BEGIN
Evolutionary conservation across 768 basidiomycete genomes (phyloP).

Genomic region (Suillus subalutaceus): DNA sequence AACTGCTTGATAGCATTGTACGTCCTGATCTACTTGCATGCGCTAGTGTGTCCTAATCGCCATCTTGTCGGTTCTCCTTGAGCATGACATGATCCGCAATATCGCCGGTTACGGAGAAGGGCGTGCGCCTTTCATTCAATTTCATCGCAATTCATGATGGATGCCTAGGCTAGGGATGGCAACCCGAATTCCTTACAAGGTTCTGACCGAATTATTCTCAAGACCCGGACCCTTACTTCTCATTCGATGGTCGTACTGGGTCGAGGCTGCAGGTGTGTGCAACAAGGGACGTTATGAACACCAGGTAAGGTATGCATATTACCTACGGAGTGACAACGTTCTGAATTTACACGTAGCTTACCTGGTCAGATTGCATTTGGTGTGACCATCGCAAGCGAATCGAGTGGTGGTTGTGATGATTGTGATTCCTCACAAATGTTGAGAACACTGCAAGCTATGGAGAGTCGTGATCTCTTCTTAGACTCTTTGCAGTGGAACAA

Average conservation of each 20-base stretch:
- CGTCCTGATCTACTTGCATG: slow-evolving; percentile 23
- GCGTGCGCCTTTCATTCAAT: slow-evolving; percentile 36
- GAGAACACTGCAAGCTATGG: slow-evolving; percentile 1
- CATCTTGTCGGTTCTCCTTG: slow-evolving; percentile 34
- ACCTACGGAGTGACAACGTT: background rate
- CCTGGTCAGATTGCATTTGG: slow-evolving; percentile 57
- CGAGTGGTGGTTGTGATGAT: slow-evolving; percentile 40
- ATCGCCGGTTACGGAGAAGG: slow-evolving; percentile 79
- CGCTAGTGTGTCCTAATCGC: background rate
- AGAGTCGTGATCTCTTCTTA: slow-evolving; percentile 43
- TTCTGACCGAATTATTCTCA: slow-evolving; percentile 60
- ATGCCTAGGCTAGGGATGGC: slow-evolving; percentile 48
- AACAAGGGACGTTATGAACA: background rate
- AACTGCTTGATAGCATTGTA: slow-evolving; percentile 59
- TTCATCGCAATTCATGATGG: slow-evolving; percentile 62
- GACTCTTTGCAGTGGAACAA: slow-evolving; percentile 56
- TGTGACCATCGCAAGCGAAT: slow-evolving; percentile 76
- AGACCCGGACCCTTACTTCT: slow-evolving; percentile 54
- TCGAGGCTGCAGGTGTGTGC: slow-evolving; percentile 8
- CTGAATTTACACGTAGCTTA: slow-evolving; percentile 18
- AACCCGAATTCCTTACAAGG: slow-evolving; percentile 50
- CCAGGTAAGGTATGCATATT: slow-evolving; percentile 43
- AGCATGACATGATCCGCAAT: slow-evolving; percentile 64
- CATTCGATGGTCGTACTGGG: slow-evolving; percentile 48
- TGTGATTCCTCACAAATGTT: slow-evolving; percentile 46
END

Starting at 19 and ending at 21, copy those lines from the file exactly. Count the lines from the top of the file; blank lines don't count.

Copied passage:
- GACTCTTTGCAGTGGAACAA: slow-evolving; percentile 56
- TGTGACCATCGCAAGCGAAT: slow-evolving; percentile 76
- AGACCCGGACCCTTACTTCT: slow-evolving; percentile 54